Two and Two is Three
Updated: Sep 12, 2021
Charlene Margot, M.A.
And other life lessons my mother taught me (applicable to COVID-19)
While the tag line above gives credit to my mother, in truth it was our parakeet, Percy Bluebell, who used to chirp, “Two and two is three!” But it was Mom who taught him to say it.
The message here is that sometimes — like now, in the midst of an international pandemic — it’s important to show our children that humor matters, that looking on the light side of life can be life-saving, and that life will go on (even if two plus two really equals four).
We are all anxious now, naturally, watching our schools, stores, restaurants, community centers, and churches close due to the coronavirus. It’s important to stay informed (wash your hands, don’t touch your face, maintain social distancing, stay home!), of course, but it’s also important to know when to take a break and turn off the news.
I spoke this week with Germaine Ng, regional design manager for Pottery Barn in the San Francisco Bay Area. She gave me permission to share her story, and this is what she told me.
Germaine and her son Oliver are at home in Pacific Grove, Calif., adjusting to a “new normal” apart from work and Oliver’s Waldorf School. Germaine has a huge job that keeps her away from her son, sometimes for days at a time. Both Germaine and Oliver have ADHD, so the burden of homeschooling could (you would think) be especially onerous for them.
Instead, they are choosing to view the forced shutdown of “shelter-in-place” as an adventure, something to be cherished and appreciated. “We never get to wake up together and snuggle,” says Germaine, “I am embracing this time together. I spend so much time working, getting to stay home is very unusual for us.”
Germaine reports that Oliver is a “brilliant” world traveler, an 8-year-old boy who can easily navigate 17-hour flights to Singapore and his mother’s native Malaysia. Despite learning and motor challenges, he becomes the tour guide when they travel, reading flight boards, finding their gate, maneuvering through customs and baggage claim.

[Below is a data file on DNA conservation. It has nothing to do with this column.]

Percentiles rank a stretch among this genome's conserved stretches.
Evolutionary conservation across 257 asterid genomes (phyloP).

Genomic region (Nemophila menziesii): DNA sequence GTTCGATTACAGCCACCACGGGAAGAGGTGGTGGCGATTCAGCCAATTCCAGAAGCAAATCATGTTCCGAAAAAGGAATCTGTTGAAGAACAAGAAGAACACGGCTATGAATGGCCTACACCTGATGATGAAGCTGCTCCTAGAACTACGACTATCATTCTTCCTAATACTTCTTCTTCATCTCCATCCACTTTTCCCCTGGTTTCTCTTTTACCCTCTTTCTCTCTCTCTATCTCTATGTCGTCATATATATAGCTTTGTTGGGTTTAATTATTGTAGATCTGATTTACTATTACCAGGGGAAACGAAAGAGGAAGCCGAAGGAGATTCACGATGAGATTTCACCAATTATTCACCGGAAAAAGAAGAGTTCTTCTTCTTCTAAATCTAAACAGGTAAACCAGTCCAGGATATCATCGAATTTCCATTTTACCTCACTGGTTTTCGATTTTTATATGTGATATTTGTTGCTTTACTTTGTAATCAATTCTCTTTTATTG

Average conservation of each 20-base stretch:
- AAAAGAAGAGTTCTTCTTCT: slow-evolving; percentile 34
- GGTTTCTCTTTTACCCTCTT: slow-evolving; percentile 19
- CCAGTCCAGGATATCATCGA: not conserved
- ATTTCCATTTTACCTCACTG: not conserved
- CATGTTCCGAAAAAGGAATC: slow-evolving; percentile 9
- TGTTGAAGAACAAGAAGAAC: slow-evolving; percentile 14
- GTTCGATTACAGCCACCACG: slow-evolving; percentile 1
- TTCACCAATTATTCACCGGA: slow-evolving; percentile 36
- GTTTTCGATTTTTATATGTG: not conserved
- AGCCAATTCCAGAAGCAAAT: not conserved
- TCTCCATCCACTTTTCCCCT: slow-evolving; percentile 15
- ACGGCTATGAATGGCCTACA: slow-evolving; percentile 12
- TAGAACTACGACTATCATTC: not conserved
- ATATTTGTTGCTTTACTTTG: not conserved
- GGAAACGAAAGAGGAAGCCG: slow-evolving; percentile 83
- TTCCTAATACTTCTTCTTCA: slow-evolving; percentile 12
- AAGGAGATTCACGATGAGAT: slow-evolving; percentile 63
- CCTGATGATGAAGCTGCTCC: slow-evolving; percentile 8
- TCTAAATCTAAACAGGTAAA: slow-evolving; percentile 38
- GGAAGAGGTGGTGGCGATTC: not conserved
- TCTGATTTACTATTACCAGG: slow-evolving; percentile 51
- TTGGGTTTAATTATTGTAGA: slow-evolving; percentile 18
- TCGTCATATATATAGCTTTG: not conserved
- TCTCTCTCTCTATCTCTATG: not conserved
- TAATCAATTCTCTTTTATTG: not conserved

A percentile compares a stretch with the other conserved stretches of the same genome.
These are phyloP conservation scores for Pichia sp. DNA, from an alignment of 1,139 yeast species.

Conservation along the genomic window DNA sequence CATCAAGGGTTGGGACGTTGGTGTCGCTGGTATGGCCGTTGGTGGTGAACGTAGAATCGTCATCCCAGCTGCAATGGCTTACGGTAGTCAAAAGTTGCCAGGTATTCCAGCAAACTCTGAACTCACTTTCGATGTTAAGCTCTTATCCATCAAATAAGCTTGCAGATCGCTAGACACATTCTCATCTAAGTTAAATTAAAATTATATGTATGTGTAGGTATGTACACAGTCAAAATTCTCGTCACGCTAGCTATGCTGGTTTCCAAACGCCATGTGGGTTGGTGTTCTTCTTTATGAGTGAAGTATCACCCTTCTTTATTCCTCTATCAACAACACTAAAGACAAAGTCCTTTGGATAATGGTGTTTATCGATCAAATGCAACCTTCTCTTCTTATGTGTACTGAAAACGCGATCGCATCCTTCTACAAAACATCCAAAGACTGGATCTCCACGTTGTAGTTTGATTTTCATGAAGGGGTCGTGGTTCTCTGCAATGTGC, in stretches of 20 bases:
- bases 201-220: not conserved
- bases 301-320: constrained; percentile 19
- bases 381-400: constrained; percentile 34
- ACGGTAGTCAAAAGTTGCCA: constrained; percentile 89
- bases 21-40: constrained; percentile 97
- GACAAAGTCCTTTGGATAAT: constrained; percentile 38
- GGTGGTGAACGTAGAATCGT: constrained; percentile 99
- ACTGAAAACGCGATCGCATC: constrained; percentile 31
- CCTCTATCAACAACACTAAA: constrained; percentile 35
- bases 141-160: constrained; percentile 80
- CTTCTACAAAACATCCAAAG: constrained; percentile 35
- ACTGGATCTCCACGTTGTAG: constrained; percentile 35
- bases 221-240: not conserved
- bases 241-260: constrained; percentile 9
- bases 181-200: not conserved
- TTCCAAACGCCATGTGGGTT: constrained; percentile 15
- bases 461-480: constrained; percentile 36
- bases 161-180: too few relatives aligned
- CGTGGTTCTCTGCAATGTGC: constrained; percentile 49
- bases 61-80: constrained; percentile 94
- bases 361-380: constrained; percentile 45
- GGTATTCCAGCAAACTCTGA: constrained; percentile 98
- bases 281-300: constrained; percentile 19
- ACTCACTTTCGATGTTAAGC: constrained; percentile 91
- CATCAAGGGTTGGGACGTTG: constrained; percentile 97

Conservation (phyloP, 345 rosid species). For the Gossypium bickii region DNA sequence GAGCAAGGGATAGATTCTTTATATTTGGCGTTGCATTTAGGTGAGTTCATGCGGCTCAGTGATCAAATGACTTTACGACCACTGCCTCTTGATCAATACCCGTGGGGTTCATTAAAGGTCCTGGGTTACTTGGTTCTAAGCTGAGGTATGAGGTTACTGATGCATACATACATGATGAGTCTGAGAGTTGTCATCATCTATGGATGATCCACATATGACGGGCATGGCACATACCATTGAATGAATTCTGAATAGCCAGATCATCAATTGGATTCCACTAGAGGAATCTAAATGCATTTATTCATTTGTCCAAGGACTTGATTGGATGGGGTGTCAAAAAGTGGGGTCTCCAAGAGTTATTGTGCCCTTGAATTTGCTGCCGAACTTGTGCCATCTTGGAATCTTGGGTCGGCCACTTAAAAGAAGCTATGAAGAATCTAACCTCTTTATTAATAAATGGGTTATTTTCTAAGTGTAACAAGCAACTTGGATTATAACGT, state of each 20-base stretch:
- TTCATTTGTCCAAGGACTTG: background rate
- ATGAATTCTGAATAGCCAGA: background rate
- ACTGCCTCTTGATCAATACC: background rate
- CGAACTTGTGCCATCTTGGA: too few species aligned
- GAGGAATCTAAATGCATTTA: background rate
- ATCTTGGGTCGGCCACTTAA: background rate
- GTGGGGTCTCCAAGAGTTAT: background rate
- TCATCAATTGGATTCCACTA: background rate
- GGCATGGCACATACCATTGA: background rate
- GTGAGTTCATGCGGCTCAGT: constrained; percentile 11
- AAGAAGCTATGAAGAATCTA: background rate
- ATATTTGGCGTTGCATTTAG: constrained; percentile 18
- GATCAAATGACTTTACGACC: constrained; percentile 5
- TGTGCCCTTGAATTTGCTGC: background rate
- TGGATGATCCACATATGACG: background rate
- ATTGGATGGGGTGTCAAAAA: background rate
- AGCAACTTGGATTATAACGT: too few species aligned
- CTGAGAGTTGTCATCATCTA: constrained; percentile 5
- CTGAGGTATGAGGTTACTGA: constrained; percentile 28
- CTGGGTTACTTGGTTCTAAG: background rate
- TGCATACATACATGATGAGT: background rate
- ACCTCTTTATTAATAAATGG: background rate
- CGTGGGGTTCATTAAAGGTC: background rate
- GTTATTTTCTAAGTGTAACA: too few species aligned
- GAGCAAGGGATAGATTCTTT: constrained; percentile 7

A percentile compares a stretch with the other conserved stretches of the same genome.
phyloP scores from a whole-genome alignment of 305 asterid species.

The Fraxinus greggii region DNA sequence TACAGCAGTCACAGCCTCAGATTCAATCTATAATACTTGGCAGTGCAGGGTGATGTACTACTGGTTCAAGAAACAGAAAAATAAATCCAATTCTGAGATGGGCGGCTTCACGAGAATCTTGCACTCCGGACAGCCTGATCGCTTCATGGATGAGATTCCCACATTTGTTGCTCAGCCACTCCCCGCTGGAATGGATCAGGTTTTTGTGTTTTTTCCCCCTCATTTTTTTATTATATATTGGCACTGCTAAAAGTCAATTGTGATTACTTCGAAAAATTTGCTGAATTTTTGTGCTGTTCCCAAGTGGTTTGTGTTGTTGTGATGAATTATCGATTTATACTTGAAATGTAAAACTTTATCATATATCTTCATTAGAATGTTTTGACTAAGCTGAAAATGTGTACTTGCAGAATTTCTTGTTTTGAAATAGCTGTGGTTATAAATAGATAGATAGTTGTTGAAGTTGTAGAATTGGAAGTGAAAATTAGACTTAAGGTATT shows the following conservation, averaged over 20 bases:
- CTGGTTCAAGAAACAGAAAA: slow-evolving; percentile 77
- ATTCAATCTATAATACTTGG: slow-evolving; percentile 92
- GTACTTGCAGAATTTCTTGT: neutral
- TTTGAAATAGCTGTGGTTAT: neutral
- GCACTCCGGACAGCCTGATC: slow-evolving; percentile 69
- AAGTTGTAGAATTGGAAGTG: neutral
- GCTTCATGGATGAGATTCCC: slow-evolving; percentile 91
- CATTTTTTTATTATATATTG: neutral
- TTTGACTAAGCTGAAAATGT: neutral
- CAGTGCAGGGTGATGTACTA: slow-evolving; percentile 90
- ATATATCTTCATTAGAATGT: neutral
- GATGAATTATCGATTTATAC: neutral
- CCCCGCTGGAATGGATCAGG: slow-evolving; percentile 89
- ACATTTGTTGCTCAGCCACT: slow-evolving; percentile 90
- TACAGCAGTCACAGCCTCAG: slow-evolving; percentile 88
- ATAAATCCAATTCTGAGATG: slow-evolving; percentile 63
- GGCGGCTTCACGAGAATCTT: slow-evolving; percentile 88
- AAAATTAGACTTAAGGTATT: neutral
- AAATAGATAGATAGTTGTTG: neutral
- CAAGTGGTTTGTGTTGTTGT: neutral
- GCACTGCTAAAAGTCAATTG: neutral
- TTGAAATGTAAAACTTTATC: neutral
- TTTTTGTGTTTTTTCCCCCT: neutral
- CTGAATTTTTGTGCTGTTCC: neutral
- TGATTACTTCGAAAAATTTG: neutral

Oliver now works with his mom to create daily schedules, dividing activities (writing, drawing, quiet time) and breaks (yoga, playtime, snack) into 20-minute increments measured by his favorite lemon-shaped timer. It’s not easy, but he loves being part of the process in planning their days. They say the Pledge of Allegiance every morning, and he’s learning the national anthem.
According to Mark Reinecke, PhD, a clinical psychologist with the Child Mind Institute, parents need to prevent kids from dwelling on worst-case scenarios: “Keep a sense of perspective, engage in solution-focused thinking and balance this with mindful acceptance.” If you catch yourself feeling anxious or overwhelmed, step away and take a break. Get some fresh air, call a friend, take a few deep breaths.
My wish is that this crisis will bring us closer together, even as it keeps us apart. Try to find the positive in our shared social distancing experience —as Germaine says, “It’s an adventure!”— and enjoy this rare time sheltered in place with our children and loved ones.
So hug your kids, go for a hike, watch TV, bake cookies, play board games, snuggle like Germaine and Oliver, love them, reassure them, let them play video games. Our kids need to know that they’re safe, and it’s our job to protect them. That’s enough for now.
This too shall pass, and remember…sometimes two and two IS three.
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Written by Charlene Margot, M.A., Founder and CEO, The Parent Venture. Palo Alto native, mom of two young adults, lifelong advocate of kids, schools, and families.